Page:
Some of the action in the new ABC series “The Rookie: Feds” is improbable and even ludicrous, and yet you cannot help rooting for sassy, rookie FBI agent Simone Clark.
The show is a spinoff of “The Rookie” only in the sense that the novice agent character, played Niecy Nash-Betts (pictured above), was introduced in the season finale of “The Rookie” last spring.
The same crossover elements are in play in the series premiere of “The Rookie: Feds” Tuesday night as LAPD Officer John Nolan (the rookie in the title of “The Rookie” played by Nathan Fillion) shows up to assist his pal Simone just in time for a gunfight.
This particular gunfight and one or two others that occur with the same hard-to-catch gang of super-thieves are among the more unbelievable scenes in the “Rookie: Feds” pilot.
The thieves are armed with advanced, high-powered automatic weapons, while Simone and her FBI and LAPD compatriots carry mere handguns.
And yet, time after time, the good guys miraculously dodge barrages from these machine guns as if they are faster than speeding bullets, and then prevail with their tiny pistols.
Oh, well. This occurs often in the law-enforcement space in TV Land, so why complain -- especially when one is having so much fun watching the show?
We meet Simone at the outset of “The Rookie: Feds” as a group of students and teachers at the school where she works as a guidance counselor are throwing her a fond farewell party.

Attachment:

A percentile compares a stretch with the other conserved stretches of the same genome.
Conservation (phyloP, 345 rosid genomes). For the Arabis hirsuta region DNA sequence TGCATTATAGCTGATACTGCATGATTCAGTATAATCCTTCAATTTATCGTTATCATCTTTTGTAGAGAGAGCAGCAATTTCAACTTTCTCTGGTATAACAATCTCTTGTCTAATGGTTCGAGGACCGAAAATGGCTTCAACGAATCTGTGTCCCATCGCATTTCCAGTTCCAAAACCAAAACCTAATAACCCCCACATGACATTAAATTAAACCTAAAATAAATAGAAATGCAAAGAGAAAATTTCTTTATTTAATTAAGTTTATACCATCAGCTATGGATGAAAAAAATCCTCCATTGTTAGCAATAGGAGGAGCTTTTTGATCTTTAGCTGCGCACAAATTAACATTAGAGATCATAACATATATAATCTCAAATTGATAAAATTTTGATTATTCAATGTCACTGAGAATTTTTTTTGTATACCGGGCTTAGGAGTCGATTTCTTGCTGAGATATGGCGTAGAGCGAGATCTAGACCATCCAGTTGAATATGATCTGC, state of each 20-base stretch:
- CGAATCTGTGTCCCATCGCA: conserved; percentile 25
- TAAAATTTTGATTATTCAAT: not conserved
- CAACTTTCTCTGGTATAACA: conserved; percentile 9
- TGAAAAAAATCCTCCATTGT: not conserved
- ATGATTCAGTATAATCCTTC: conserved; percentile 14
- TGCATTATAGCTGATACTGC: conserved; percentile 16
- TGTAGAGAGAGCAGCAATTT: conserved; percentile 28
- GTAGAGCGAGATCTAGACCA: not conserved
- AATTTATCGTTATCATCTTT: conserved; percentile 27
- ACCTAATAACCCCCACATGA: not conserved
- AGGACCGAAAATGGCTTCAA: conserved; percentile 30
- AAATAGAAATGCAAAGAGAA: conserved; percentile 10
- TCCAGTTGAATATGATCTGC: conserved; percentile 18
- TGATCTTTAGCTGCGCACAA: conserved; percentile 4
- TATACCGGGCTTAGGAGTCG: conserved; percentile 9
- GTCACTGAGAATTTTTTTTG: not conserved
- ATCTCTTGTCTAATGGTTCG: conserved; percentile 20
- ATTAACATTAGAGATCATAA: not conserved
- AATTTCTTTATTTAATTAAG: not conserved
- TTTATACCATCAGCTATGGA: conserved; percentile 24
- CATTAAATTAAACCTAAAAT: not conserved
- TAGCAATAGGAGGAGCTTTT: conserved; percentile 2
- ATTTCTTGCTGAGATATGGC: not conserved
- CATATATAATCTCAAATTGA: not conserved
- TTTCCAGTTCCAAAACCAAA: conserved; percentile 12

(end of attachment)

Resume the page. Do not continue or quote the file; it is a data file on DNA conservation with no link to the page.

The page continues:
But less than two minutes into this party and the show, Simone is compelled to turn her attention to a situation outside in which one man is threatening another with a baseball bat.
And abracadabra, she defuses the situation with a little help from another rookie fed, who is set to join the FBI along with her.
The scene reveals that Simone is nothing if not resourceful, and also feisty -- two traits that she intends to bring to the FBI.
“Day One” is the title of the premiere episode of “The Rookie: Feds,” and her first day on the job soon follows this schoolyard bat incident.
But wait a minute. Unless I missed it while previewing the show last week, never it is explained in the premiere episode how this career educator and guidance counselor came to be accepted as a full-fledged (yet still inexperienced) rookie FBI agent.
Like the show from which it was spawned, the premise is that this “rookie” is the oldest rookie in the FBI. Simone’s age is not specified in the show, but Niecy Nash-Betts is 52.
When Simone first arrives at FBI headquarters, she is chagrined to learn that she is to be assigned to a bureaucratic back office instead of a new unit that handles only special, urgent cases.
But she just won’t sit still long enough to accept this mundane desk job, where her sass and street smarts will not benefit anybody.
And so she goes and solves the whole case by herself based at least in part on intuition, and her vast knowledge of people and their behavior gleaned from her career working with children, or so she says more than once.
Yes, this actually happens. And as a result, this inexperienced rookie earns her way into one of the bureau’s most elite units on her first day.
Farfetched? You bet it is, practically from start to finish. And yet, the Simone character is so charismatic that it is nearly impossible not to like her.
“The Rookie: Feds” premieres on Tuesday (September 27) at 10 p.m. Eastern on ABC.